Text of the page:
He went on to say:
“That is poison for the academy where we can’t know what’s true. You can’t know that something is true unless people are free to say the opposite. And then their arguments are substantively disproven.”
Strossen made a distinction between healthy self-censorship and unhealthy callout culture. Productive self-censorship, she said, “is part of a healthy discourse on campus and elsewhere…in a healthy, vibrant discourse you are seeking to pursue the dialogue, to exchange and refine and refute and debate ideas and perhaps, change minds.”
She continued, “Whereas the goal of cancel culture seems to be, as the word implies, to end the discussion to take not only certain ideas and certain subjects off the table entirely, but to take certain people out of the discussion entirely. It is effectively the death penalty.”
When asked why so many are quick to participate in cancel culture, Haidt explained, “When we see professors piling on, I think it’s more driven by fear than the desire for prestige. It’s driven by the fear that you’ll be next.”
Haidt later continued, “We need a sociological perspective to understand why these things happen, what is the goal of them. It’s not necessarily focused on shutting down speech; I think it’s focused on strengthening the group that is pursing political ends.”
Haidt also spoke of the rise of “campus safetyism,” a concept mentioned in his book The Coddling of the American Mind.
“While safety for most people means primarily physical safety, we began to see this concept-creep, the idea of safety extended to emotional safety, and then just to ‘things that offend me.’ So this big change that happened around college campuses in 2015 and 2016 reflected the rise of the idea of safety in the classroom.”
Volokh built on Haidt’s comment:
“A lot of the rhetoric used these days is the rhetoric of the emotional fragility of minority groups, and also sometimes of women. One thing someone pointed out is that feminism in the past was ‘I am woman hear me roar’…feminism today is ‘I am woman, I am super vulnerable.’”
“As a pro-liberty feminist, this reminds me of a famous line in a Supreme Court decision by the great liberal Justice William Brennan, but he took it from an ACLU brief written by the great then-ACLU lawyer Ruth Bader Ginsberg, striking down a supposedly protective law for women. He said, ‘This reflects romantic paternalism, which far from putting women on a pedestal actually puts them in a cage.’”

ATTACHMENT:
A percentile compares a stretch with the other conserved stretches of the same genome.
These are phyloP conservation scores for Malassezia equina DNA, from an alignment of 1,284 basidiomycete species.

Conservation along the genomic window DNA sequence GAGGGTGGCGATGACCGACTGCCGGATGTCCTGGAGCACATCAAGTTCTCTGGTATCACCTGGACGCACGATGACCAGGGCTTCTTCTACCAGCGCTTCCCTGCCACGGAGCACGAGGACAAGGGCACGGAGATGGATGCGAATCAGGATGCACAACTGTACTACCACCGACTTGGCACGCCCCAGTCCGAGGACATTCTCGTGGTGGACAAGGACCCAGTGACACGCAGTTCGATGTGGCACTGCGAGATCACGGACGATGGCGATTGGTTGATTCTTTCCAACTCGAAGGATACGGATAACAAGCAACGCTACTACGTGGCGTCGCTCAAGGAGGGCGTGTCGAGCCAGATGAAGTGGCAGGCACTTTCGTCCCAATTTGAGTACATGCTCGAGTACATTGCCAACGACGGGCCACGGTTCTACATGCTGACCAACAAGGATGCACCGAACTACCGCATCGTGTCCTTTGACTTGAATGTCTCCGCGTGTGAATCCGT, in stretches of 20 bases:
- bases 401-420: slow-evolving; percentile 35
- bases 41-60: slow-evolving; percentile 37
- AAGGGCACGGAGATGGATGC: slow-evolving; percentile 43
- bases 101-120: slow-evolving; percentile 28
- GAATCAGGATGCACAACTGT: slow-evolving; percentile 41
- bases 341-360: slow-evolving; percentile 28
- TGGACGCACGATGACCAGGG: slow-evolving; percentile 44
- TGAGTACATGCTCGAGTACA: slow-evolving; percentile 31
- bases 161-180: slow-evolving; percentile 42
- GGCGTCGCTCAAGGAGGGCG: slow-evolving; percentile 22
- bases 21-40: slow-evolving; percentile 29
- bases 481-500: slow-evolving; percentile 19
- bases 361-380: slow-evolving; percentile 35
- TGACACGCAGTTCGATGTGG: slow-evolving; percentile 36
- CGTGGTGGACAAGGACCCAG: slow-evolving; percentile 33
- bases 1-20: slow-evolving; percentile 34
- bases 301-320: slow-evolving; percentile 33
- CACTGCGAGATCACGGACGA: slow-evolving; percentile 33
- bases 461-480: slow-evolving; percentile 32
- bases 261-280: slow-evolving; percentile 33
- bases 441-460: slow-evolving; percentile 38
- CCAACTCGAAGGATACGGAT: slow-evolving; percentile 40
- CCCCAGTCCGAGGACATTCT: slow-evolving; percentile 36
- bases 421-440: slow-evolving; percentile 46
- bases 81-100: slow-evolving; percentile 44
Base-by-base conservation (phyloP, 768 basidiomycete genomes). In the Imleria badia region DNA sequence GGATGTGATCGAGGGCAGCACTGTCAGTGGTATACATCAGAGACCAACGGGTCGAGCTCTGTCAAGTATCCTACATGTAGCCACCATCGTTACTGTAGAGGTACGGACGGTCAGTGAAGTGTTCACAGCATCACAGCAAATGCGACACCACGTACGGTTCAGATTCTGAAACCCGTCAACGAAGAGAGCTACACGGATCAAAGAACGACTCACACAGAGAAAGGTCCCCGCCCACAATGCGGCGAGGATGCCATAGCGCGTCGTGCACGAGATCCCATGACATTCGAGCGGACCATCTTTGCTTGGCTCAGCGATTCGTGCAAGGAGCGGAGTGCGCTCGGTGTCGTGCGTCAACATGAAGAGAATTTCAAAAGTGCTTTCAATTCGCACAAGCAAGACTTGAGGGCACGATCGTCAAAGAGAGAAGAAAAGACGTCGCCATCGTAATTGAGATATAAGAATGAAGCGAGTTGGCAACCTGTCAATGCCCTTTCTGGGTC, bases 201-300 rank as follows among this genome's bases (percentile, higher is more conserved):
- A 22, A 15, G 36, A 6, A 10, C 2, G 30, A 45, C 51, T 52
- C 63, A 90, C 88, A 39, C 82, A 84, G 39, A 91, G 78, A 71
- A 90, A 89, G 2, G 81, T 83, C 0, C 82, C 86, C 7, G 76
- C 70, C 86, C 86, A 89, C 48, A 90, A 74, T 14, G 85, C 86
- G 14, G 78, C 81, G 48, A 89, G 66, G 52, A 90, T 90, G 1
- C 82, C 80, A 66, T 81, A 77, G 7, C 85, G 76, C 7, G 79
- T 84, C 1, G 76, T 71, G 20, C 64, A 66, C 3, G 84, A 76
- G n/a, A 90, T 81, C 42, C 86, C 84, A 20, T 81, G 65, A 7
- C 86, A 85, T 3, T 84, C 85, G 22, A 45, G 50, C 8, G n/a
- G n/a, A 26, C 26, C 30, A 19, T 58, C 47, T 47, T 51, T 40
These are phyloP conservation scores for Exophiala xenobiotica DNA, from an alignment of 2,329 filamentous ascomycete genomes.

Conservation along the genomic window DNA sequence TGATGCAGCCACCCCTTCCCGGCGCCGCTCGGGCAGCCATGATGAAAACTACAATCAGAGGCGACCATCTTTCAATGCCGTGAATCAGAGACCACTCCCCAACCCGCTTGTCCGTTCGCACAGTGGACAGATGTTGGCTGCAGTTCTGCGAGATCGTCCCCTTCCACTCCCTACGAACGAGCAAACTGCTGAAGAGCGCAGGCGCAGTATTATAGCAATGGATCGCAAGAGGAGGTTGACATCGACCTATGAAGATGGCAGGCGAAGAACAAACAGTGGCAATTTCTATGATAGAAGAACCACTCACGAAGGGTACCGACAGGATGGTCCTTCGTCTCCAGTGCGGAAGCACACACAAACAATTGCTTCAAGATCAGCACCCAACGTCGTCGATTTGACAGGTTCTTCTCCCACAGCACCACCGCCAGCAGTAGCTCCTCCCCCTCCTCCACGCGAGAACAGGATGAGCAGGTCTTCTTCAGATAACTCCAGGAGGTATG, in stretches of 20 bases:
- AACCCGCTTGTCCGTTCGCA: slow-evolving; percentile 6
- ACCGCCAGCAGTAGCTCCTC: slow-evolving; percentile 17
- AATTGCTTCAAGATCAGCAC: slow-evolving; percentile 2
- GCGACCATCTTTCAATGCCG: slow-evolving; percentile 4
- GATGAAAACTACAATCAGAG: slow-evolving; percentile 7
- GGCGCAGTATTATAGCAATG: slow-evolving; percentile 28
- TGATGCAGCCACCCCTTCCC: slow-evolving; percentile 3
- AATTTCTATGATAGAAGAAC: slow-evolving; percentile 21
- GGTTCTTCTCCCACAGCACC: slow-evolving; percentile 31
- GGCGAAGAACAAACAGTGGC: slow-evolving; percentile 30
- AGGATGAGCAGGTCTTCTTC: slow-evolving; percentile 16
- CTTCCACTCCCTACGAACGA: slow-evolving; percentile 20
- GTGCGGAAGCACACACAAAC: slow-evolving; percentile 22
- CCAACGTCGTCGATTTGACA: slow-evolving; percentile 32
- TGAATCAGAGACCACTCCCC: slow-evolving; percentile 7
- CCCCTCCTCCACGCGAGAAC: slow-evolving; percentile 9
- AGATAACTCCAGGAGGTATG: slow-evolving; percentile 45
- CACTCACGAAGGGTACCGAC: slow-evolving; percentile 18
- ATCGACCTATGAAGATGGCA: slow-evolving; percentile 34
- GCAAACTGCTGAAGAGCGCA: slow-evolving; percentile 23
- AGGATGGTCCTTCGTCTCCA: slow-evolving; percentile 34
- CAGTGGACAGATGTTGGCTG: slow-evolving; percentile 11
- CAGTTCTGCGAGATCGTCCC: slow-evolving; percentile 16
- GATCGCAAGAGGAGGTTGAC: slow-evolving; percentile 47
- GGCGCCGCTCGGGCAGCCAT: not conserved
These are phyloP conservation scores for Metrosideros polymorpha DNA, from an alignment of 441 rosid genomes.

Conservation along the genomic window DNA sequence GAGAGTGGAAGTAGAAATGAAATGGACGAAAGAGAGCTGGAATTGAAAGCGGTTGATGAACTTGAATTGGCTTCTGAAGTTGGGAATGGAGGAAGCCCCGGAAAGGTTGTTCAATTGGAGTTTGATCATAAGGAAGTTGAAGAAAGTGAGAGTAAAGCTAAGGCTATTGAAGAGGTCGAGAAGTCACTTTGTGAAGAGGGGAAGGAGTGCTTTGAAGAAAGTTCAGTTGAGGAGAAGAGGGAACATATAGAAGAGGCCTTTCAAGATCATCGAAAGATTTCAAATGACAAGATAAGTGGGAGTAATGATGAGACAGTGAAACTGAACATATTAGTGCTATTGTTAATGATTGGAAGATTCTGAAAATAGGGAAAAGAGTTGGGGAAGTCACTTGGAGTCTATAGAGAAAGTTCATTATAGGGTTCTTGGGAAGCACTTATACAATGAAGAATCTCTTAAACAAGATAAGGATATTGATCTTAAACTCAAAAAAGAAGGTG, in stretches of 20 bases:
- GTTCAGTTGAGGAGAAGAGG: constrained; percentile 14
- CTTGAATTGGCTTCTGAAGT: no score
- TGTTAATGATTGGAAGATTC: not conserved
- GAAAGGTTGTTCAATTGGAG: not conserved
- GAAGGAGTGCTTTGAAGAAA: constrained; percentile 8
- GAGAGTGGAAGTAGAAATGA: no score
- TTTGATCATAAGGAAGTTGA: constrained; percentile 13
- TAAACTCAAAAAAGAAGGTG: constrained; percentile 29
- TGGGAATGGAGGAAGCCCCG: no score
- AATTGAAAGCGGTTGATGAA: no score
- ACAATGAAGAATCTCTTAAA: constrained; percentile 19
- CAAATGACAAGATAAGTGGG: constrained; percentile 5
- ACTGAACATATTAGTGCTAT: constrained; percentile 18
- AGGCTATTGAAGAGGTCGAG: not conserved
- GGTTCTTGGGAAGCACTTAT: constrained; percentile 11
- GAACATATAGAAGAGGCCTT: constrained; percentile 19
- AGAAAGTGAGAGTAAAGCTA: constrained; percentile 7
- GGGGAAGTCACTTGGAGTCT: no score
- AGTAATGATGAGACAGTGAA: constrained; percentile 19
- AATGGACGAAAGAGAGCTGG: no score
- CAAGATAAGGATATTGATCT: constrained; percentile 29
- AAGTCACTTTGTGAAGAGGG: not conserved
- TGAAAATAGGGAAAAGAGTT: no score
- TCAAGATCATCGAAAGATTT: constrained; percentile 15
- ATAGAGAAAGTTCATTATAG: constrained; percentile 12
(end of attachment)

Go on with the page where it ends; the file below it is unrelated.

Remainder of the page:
Grim as the situation may seem, the panel ended with an air of optimism.
When asked what makes each panelist optimistic about the future of cancel culture, Haidt chimed in first, saying, “A lot of survey work shows that most people hate cancel culture, political correctness, and wokeness—even most people on the left.”
Strossen paid PLF a great compliment saying she stays optimistic in part because of “programs like these. There is such a growing interest in an opportunity to learn about and empower people to raise their voices. I also just read a survey that shows that people in this country are not politically active at all, and unfortunately, they are not raising their voices at all to counter the excesses of cancel culture.”
She continued, “I think we should take every opportunity we have, including through forums like this, to tell people what a big difference they can make by raising their voices. As my favorite ACLU T-shirt says, ‘You have the right not to remain silent.’”
Volokh gave his opinion from a legal scholar’s point of view:
“The law is pretty good on a lot of these things. The judges in recent years have been pretty good—by and large, mostly judges from the left and from the right and from the center…court decisions make a difference.”
Watch the full video below.
Don’t forget to register for our next virtual event in our Battleground America Series, Our Path Forward: Reviving America After a Year of Chaos on Friday, January 29.